A debut novel introduces a boy investigating the mysterious happenings in a Louisiana house.
Matt Franklin doesn’t want to have to stay with his aunt and uncle in the Louisiana swamp, but his busy parents don’t give him a choice. Don’t they care that they will miss his 12th birthday? When he gets to Louisiana, Aunt Eartha serves him gator nuggets while his cousin Lucy keeps disappearing into the house’s secret passageways. At least there’s a giant library—the biggest that Matt has ever seen: “Three floors high of all books. A stained glass, dome ceiling that’s allowing plenty of bright sunlight to pour in. Towards the right is a beautiful spiral staircase that gives you access to each floor.” It turns out that the house contains a massive bomb shelter beneath it, which explains all the extra space. Unfortunately, the shelter is the place where more than 100 people burned to death in 1829. When Lucy invites Matt to join her on an investigation into the mysterious smoke that they both have smelled in the area, he reluctantly agrees. That night, when they hear unusual noises coming from the library, Lucy and Matt sneak in and are confronted by an incredible sight: a real ghost. Unluckily for Matt, things only get spookier from there. At under 60 pages, this series opener, aimed at grades four to six, is a quick read that doesn’t have time to dally. Valentino writes in an energetic prose that keeps the story light, even if it’s not the best suited style for building subtle tension: “I’m sure you’re getting tired,” Aunt Eartha tells Matt the first night, “and we’re all usually in bed around here by 10:00, it’s safer. I mean, it’s better! Yeah, it’s...it’s better to get a good night’s rest is all.” While the backstory of the house is perhaps needlessly complex, the mystery should please young readers with its Scooby-Doo-esque mix of humor and creepiness. Matt and Lucy make a fun pairing, and the audience will get to enjoy their further adventures in the series’ next installment.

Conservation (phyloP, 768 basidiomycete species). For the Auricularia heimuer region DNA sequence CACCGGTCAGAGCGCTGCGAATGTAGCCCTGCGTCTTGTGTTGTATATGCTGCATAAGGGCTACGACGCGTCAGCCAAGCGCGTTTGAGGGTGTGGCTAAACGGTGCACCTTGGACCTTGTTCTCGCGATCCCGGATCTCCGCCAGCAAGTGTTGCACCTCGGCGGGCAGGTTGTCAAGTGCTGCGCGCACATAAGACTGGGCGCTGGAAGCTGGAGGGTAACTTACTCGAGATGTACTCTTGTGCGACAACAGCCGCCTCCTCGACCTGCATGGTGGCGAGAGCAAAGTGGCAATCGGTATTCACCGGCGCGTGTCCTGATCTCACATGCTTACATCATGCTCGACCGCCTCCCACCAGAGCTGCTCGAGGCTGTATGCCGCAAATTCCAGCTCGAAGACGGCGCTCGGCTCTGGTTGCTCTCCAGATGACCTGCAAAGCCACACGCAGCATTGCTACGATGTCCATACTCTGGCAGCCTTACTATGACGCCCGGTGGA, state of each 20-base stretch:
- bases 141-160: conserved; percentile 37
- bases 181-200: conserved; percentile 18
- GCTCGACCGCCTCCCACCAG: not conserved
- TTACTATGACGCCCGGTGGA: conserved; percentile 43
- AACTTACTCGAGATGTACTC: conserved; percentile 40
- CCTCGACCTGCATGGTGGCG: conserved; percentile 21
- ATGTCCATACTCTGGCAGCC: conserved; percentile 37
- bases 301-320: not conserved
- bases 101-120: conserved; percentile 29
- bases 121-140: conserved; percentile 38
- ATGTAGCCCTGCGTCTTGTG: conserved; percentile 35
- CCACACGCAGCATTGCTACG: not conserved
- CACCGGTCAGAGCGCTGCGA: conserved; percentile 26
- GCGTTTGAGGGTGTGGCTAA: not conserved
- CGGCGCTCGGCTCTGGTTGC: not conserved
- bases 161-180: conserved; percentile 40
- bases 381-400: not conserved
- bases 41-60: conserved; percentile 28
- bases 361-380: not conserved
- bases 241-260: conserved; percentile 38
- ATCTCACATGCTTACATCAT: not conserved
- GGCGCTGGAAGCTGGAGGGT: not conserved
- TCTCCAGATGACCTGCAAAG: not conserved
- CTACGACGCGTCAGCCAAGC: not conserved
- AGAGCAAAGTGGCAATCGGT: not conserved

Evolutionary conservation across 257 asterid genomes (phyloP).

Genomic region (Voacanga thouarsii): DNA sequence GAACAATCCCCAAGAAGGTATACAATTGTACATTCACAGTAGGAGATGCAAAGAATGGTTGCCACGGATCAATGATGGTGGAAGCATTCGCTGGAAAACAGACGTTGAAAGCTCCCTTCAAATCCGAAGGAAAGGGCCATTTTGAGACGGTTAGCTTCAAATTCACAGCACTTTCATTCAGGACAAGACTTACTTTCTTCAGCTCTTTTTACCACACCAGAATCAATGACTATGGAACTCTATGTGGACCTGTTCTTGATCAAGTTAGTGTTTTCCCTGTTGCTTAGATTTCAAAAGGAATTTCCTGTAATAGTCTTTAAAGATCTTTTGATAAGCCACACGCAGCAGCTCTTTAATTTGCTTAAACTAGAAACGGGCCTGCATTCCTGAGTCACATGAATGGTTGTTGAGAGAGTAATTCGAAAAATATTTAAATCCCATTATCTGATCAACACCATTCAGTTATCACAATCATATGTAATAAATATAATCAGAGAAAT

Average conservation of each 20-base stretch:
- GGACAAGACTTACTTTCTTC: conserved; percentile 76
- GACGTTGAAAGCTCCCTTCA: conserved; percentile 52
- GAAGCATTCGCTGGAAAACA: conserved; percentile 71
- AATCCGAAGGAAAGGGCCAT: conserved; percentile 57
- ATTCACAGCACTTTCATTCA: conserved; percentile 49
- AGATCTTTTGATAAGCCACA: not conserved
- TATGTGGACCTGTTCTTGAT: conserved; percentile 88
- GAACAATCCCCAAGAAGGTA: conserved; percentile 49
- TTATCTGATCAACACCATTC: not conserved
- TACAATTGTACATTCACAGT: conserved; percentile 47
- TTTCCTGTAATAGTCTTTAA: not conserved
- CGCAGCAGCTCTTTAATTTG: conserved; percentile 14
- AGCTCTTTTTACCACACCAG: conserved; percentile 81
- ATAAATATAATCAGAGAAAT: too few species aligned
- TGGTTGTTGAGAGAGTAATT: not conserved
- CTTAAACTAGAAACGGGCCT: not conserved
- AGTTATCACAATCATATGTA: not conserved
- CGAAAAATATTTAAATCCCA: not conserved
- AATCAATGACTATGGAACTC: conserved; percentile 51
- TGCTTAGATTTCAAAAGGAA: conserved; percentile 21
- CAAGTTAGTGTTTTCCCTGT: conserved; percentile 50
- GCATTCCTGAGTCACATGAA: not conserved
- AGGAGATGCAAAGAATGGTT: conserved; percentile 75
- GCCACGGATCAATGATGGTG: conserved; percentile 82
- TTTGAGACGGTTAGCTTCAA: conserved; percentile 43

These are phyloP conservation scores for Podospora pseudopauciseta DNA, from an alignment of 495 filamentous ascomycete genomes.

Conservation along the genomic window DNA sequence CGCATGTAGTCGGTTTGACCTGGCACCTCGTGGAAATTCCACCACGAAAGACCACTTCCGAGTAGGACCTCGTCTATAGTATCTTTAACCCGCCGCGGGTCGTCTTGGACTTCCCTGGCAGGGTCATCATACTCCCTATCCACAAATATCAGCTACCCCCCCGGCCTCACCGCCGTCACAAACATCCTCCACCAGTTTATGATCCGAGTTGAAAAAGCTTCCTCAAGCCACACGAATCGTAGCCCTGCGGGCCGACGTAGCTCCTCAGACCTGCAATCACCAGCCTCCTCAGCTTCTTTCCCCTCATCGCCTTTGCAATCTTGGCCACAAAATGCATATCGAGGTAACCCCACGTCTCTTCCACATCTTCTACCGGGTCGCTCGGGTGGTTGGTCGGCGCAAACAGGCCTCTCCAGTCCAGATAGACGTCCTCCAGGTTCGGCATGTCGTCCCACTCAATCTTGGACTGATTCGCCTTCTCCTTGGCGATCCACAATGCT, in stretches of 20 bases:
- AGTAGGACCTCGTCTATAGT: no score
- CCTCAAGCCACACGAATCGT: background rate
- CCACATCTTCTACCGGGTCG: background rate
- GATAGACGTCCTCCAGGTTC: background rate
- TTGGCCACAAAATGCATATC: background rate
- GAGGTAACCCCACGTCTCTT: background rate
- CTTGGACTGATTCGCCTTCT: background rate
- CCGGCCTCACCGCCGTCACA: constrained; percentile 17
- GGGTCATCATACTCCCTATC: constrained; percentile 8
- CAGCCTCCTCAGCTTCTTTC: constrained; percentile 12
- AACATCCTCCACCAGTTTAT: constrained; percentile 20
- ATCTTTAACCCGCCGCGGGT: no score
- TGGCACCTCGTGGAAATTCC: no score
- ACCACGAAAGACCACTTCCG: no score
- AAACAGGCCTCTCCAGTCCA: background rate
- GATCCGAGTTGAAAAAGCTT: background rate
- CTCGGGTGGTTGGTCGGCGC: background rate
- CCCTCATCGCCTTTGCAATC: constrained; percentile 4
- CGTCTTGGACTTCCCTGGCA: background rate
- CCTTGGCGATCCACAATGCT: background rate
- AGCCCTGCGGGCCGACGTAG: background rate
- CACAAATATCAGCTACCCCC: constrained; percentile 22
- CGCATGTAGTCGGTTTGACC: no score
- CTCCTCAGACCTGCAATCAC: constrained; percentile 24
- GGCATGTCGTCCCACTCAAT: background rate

A somewhat messy but satisfying ghost story for young readers.